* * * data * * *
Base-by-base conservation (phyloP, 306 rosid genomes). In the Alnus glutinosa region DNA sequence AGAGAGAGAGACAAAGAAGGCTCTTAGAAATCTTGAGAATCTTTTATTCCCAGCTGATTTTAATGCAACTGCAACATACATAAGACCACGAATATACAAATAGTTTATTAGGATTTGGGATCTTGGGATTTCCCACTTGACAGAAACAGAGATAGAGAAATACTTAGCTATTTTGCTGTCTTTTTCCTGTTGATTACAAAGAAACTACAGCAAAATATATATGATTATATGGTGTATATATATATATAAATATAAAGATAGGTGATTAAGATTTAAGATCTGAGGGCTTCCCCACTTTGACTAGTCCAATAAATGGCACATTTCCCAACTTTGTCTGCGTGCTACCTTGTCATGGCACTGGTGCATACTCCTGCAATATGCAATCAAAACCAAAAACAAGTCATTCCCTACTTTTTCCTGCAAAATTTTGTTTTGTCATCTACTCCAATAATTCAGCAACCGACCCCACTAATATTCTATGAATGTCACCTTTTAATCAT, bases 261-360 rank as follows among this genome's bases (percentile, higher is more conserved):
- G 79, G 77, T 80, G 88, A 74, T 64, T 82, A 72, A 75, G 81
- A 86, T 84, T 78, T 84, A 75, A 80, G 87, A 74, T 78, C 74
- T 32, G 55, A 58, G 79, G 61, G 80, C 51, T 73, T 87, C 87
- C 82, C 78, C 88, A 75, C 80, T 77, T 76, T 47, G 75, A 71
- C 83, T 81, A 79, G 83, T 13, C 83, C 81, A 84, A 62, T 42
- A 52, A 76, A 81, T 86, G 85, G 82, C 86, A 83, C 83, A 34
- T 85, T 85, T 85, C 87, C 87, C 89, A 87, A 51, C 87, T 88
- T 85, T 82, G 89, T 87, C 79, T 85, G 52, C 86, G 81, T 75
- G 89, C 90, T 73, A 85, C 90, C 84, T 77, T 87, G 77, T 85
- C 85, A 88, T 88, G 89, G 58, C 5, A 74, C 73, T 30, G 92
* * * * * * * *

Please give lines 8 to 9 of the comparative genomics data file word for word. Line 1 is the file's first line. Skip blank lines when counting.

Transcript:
- T 85, T 85, T 85, C 87, C 87, C 89, A 87, A 51, C 87, T 88
- T 85, T 82, G 89, T 87, C 79, T 85, G 52, C 86, G 81, T 75